Credit Questions

Questions all college kids should ask before applying for a credit card

College kids have a lot to think about, and surely one of the things weighing on their minds is finances. For a lot of them, college is the first time they’ll be (mostly) financially independent. That freedom could inevitably lead to opening credit card accounts. And while that’s fine if they’re ready, some kids would be helped by doing research first. Here are some questions all college kids should ask before applying for a card.

What will I be charged for using this card?

While fees vary among cards, there are a few charges you should know. The annual fee (the yearly charge for using the card); the APR (the interest rate on the card); the balance transfer fee (the charge for transferring the balance of one card to another, typically around three percent); and the cash transaction fee (a three to five percent transaction charge on cash advances).

What happens if I don’t pay the card off each month?

Please be aware: When you’re saving money, compound interest is your friend. When you’re spending it on a credit card, it’s your enemy. If you pay off your balance in full each month, you’ll be golden. If you don’t, you’ll start feeling the impact of compound interest right away. As US News reports, if you pay $100 on a $500 balance, you’re paying interest on that $400 balance. That means when the next payment is due, you’ll need to pay a percentage of the $400 balance and the interest on that balance. It accumulates fast. Pay your balance in full each month!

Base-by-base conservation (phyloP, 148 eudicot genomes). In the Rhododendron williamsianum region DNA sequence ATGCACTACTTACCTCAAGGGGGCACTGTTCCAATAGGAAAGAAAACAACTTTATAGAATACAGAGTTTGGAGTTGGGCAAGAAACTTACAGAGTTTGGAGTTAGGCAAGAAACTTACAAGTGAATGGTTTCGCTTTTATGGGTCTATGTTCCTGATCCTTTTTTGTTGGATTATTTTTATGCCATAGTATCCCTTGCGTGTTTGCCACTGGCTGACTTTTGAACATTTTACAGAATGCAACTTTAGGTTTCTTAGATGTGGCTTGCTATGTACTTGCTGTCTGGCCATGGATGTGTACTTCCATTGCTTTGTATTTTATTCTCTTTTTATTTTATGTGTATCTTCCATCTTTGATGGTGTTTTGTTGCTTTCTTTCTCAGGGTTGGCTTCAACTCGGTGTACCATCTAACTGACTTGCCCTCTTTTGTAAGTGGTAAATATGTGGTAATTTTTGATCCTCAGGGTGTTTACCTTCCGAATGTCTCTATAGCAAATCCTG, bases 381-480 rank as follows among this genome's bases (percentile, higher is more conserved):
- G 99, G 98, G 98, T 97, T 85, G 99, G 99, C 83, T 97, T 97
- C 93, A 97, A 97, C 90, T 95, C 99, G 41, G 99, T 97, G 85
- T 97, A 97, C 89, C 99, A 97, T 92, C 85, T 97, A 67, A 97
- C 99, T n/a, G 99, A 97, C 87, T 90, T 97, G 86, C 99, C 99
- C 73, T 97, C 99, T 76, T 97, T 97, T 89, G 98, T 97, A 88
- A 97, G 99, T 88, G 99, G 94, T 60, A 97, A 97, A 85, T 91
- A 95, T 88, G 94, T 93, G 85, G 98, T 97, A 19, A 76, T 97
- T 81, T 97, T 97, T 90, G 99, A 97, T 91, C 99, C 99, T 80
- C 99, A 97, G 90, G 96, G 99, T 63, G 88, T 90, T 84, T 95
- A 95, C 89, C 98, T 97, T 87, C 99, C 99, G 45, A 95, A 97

Do I need to worry about my credit utilization ratio?

Yes you do. Credit utilization ratio is your credit card balance in relation to your credit limit, and you want that number to be as low as possible. In other words, you don’t want to be using too much of your credit. The credit ratio is watched closely by credit bureaus and it has a big impact on your credit score. You never want to use more than 30 percent of your credit limit in a billing month. Keep your use under that 30 percent mark and you’ll be good.

Chris O'Shea

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